A new NIHR-funded study has opened in Leicester investigating how best to treat babies born two to six weeks early with breathing problems.
The SurfON study – which stands for Surfactant Or Not – is for babies born two to six weeks before their due date with respiratory distress.
As part of the study, the babies are allocated by a computer into one of two groups. One group is given a treatment called surfactant soon after birth and babies in the other group are closely watched by healthcare professionals, but no early surfactant is given.
Babies born pre-term, even by only a few weeks, may not be fully developed and can develop breathing problems; which can be severe. Some may require the use of a ventilator soon after birth, while others may go onto ‘non-invasive’ breather support, which means machines will provide oxygen through soft, short tubes in the nose or small masks.
The lungs of healthy full-term babies produce surfactant, a substance which makes it easier for them to breathe.
Often, babies born early do not produce enough surfactant, or their natural surfactant does not work properly. In the study, babies in the treatment group will receive a dose of surfactant into the lungs, down a small tube in the windpipe.
Professor Elaine Boyle, Leicester City FC Chair of Child Health at the University of Leicester and a consultant neonatologist at Leicester’s Hospitals, said: “There have been no research studies into when surfactant would be best given to babies born closer to term with breathing problems.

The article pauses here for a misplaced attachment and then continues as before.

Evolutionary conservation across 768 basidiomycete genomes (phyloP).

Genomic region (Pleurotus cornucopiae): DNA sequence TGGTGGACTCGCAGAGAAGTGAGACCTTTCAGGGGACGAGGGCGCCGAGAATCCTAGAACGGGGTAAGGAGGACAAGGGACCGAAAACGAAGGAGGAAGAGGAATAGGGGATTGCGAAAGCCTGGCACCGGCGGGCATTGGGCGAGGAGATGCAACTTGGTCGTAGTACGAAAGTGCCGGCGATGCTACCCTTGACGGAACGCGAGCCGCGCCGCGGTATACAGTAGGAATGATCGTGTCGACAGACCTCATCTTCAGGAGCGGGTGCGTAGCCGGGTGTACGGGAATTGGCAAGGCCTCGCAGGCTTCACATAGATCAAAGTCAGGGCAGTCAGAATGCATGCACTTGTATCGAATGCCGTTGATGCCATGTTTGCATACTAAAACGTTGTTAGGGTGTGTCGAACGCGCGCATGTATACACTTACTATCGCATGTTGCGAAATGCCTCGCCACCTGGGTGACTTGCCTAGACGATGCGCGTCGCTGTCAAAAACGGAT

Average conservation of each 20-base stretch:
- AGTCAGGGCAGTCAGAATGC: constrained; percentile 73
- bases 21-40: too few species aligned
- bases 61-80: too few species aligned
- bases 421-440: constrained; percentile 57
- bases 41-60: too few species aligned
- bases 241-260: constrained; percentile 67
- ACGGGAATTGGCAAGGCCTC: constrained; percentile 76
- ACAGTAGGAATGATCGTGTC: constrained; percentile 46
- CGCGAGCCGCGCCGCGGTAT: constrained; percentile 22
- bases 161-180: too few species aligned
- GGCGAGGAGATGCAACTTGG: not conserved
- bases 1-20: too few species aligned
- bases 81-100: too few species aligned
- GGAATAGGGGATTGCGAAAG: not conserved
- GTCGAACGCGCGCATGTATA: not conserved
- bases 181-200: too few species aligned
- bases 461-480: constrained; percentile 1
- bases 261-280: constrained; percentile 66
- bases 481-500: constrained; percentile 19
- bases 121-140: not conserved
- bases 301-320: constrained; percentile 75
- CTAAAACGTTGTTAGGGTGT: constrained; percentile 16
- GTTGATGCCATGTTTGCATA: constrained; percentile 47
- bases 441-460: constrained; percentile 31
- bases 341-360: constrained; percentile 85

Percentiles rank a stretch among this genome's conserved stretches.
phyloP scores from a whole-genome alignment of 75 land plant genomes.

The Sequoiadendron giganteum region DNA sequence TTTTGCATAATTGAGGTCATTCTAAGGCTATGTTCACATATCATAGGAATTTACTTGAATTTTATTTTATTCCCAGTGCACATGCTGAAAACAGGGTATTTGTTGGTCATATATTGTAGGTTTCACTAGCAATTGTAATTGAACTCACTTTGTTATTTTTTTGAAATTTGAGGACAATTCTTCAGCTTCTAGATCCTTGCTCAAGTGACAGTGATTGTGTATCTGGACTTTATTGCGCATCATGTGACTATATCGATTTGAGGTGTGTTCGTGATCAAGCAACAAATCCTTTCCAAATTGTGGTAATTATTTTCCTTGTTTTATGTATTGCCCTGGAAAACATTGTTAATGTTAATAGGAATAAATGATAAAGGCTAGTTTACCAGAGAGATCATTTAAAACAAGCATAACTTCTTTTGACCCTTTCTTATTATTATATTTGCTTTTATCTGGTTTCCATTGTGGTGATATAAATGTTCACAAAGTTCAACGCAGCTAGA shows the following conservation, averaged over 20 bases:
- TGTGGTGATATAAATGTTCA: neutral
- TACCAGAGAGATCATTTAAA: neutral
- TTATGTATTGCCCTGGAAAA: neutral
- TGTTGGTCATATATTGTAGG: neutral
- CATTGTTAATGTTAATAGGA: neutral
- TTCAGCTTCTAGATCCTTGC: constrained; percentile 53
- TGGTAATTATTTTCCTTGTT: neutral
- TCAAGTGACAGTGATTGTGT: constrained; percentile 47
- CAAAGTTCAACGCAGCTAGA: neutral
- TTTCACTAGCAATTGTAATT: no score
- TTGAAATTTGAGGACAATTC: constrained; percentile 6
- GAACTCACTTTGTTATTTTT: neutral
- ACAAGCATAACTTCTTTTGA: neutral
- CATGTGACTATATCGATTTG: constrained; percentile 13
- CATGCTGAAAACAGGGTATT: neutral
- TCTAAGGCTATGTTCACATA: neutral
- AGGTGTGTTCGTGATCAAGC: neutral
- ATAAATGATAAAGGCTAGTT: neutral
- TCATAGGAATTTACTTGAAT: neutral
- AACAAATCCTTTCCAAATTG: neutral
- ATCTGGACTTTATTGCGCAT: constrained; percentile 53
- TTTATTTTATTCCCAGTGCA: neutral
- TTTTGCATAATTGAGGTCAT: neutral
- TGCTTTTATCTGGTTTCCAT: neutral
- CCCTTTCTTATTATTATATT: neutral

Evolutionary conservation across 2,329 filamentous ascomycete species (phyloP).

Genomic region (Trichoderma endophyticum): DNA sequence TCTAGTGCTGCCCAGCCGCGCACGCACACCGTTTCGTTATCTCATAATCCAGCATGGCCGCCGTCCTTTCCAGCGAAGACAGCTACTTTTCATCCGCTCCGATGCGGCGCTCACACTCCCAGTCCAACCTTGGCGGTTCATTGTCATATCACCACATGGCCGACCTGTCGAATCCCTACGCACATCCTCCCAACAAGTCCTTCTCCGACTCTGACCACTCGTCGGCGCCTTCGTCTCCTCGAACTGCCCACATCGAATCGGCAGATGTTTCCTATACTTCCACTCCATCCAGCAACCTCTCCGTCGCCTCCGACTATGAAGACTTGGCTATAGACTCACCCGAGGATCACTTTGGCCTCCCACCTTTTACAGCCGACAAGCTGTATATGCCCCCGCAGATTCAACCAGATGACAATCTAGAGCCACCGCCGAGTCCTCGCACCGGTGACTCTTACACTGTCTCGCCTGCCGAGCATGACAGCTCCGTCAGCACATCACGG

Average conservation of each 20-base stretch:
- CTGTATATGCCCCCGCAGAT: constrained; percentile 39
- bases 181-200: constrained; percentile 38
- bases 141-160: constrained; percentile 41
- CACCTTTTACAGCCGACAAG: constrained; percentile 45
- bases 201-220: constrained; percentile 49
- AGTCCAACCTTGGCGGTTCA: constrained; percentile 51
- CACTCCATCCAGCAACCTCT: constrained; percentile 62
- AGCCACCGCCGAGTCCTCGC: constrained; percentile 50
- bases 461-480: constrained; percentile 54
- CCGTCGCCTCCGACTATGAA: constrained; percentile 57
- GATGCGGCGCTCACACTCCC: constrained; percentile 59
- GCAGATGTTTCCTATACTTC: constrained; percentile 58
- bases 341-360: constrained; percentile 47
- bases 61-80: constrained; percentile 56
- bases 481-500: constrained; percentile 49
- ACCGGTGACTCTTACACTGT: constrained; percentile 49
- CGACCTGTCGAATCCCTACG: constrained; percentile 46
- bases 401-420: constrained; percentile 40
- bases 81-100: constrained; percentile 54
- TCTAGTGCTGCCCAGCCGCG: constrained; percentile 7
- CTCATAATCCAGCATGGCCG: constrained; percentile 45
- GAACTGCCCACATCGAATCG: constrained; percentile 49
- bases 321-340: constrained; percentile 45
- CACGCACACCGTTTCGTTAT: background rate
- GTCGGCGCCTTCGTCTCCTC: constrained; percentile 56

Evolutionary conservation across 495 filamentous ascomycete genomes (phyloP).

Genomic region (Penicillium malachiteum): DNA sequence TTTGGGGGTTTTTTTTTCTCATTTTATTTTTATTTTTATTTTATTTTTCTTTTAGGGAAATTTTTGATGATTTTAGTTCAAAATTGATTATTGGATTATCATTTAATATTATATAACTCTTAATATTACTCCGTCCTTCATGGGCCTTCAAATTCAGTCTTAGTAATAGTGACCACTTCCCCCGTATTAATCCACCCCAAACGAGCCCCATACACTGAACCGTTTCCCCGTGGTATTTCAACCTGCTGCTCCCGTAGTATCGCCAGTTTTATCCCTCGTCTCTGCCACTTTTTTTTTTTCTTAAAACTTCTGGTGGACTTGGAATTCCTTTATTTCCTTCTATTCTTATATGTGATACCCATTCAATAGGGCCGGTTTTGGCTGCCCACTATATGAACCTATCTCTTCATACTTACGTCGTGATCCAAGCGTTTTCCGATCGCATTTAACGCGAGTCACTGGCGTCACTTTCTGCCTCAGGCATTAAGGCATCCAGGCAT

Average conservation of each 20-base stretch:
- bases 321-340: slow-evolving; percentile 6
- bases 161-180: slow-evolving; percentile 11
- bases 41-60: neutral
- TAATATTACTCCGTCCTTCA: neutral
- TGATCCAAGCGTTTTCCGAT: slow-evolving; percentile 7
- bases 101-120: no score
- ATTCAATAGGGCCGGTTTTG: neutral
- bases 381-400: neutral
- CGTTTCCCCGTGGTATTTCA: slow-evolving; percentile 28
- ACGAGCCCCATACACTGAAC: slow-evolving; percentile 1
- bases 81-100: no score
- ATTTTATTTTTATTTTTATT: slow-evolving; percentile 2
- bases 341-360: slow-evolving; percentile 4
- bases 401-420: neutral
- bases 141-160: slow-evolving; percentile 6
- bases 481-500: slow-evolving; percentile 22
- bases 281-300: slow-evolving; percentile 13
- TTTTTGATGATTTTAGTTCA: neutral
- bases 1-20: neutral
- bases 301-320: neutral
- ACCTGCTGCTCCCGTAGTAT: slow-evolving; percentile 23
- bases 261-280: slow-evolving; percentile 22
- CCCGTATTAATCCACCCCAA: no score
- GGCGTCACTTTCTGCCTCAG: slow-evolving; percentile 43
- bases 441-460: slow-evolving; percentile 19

“This means healthcare professionals have no guidance on how best to treat these babies. Whilst some doctors prefer to use surfactant early, others do not and so clinical practice varies widely across hospitals in the UK.
“With the SurfON study, we aim to find out if it is better to give surfactant early - when a baby first starts to have problems - or wait and see if they will improve without it.
“We are delighted that Leicester’s Hospitals is the lead NHS site for the SurfON study, working with the University of Leicester as the study sponsor, and that we have already recruited our first baby into the study.”
The project has been funded by the NIHR Health Technology Assessment (HTA) Programme.